thanks from all who partook of it, and as greate comendation from
all that heard of it abroad." The usual expence of his housekeeping
at Theobalds was 80l. per week. His stables cost him a thousand
marks (666l. 13s. 4d.) per annum. The sum of 10l. a week was
allotted to setting the poor to work in his garden; and 20s. a week
was distributed by the vicar of Cheshunt, as his almoner (fn. 15) . Lord
Burleigh was succeeded at Theobalds by his son Robert, afterwards
created Earl of Salisbury, who, like his father, proved one of the
ablest statesmen of his time. On the 3d of May 1603, he entertained King James the First on his way from Scotland, when he
came to take possession of the crown of this kingdom. Here the
Lords of the Council paid their homage; the king appointed several
new members, both of the English and the Scotch nobility, and made
twenty-eight knights. "His Majesty," says Stow, "staid four
days, with entertainment such and so costly as hardly can be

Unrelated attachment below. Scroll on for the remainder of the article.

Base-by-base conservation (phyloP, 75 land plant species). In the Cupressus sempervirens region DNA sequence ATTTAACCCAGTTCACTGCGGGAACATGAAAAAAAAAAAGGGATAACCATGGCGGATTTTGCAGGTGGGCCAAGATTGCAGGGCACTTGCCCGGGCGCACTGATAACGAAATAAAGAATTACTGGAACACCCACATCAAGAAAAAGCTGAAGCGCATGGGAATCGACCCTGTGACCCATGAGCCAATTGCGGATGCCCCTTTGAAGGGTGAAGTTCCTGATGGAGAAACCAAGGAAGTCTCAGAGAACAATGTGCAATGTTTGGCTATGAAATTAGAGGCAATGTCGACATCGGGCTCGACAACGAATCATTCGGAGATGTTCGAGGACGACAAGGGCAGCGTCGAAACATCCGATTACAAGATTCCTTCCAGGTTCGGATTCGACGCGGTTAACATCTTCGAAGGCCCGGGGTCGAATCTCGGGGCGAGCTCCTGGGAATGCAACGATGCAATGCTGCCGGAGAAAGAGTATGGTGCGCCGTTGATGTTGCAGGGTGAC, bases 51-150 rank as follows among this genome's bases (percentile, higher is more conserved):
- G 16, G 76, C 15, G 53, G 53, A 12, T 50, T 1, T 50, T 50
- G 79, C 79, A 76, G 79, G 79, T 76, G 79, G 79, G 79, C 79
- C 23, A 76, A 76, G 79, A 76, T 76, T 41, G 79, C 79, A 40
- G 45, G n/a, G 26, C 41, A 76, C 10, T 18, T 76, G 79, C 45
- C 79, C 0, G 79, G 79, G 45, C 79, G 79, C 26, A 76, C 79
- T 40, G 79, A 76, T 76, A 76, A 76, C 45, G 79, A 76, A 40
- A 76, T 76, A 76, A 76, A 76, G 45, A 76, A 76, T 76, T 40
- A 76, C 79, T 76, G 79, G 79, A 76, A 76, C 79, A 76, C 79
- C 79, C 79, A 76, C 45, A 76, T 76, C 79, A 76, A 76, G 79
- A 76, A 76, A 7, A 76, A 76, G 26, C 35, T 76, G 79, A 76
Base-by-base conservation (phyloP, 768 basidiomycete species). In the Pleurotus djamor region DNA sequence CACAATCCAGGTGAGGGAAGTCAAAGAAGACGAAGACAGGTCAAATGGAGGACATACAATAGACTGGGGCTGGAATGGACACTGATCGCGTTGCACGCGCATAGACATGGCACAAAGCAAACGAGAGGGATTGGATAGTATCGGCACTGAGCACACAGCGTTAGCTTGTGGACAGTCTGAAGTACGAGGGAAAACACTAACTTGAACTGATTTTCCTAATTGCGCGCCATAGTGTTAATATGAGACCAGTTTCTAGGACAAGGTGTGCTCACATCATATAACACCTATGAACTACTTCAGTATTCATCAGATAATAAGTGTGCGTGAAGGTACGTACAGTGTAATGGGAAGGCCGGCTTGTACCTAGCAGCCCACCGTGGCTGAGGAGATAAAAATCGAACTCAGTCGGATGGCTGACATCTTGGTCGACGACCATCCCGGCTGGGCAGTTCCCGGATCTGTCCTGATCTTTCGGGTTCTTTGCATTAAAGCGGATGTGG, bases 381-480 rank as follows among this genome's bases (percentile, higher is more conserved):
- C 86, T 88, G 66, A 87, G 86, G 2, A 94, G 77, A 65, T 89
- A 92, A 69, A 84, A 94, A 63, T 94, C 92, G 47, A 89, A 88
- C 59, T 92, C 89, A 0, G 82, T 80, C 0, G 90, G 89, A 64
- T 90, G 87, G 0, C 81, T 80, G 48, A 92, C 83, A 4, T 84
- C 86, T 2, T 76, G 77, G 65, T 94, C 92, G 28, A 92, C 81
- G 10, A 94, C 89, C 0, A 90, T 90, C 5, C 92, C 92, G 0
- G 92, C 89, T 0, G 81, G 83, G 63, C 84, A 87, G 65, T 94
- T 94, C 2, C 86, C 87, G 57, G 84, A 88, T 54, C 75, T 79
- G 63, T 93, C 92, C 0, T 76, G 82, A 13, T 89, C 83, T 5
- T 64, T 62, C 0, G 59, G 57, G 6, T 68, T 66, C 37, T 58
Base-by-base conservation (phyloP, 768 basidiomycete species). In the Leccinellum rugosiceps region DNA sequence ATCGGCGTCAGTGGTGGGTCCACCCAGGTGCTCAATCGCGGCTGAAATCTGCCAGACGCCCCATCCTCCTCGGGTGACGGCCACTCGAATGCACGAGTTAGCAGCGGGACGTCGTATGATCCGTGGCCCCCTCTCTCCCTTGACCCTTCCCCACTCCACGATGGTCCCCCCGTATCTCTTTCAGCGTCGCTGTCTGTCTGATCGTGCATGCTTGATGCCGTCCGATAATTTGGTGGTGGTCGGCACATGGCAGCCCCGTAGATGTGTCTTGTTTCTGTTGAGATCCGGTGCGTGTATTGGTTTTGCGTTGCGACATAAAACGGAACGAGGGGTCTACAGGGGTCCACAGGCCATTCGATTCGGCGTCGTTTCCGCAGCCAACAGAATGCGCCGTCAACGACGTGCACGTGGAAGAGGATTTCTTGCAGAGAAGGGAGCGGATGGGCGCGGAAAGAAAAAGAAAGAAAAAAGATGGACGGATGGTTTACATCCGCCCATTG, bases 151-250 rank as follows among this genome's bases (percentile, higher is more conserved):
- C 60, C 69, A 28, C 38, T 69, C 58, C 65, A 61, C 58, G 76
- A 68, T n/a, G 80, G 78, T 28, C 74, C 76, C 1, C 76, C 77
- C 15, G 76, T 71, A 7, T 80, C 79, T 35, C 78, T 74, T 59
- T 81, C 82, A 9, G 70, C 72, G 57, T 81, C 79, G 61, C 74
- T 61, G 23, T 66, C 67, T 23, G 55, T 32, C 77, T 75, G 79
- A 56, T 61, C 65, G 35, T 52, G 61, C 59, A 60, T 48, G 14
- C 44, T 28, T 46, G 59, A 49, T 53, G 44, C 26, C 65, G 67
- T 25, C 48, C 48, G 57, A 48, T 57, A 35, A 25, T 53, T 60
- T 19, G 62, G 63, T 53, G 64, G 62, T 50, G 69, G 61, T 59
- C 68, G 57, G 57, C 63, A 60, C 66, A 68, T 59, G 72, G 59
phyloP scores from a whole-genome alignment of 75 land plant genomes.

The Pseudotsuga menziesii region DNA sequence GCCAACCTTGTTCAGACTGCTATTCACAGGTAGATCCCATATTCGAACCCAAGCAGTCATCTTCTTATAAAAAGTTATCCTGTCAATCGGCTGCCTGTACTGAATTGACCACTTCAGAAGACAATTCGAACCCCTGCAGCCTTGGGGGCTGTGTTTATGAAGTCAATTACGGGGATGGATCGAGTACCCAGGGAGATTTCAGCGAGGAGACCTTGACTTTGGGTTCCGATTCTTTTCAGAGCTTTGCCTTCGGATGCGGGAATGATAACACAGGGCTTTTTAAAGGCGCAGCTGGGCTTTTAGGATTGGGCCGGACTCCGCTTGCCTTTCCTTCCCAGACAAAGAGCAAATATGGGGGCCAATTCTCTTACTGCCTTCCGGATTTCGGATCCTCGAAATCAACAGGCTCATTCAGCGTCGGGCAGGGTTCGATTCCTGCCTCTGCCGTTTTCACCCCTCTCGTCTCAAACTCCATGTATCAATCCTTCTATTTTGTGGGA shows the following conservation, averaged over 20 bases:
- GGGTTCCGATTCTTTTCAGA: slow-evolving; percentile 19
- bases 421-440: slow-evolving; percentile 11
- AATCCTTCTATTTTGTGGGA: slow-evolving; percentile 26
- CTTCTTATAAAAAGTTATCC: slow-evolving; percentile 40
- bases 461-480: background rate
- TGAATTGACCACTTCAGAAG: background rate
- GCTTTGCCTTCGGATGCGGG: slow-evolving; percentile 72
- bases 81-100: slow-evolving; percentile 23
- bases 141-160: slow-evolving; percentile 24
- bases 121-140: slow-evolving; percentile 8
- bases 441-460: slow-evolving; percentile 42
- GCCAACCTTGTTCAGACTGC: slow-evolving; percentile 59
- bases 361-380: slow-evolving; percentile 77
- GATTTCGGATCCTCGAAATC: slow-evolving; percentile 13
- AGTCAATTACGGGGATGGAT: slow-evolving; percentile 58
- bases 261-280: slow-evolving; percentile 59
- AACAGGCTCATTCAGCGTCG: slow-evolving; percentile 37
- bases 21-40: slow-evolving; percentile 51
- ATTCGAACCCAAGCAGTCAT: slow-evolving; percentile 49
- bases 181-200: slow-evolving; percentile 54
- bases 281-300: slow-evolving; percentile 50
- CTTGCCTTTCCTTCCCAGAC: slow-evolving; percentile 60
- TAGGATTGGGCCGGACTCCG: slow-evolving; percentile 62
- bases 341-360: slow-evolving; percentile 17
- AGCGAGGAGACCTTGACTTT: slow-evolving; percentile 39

expressed, considering the multitudes that thither resorted, besides
the train; none going thence unsatisfied (fn. 16) ." In 1606, the earl
gave a second entertainment to King James and to Christian the
fourth, King of Denmark, who staid with him four days (fn. 17) . Soon
afterwards, to oblige his royal Master, who was much pleased with
the situation of Theobalds, he gave him the house, manor, and park,
in exchange for the palace and manor of Hatfield. Theobalds
became a favourite residence of King James, who frequently retired
thither, particularly in the latter part of his reign. He drew his last
breath in this palace, on the 27th of March 1625. King Charles
resided occasionally at Theobalds. There the petition from both
houses of parliament was presented to him, in February 1642; and
thence he went immediately afterwards to put himself at the head of
his army (fn. 18) . When the sale of crown lands was in agitation in
1649 (fn. 19) , it was at first resolved, that Theobalds should be excepted,
but it was afterwards determined that it should be sold. In the year
1650, the commissioners who were appointed by parliament to make
a survey of Theobalds palace reported, that it was an excellent
building, in very good repair, by no means fit to be demolished;
and that it was worth 200l. per annum, exclusive of the park; yet,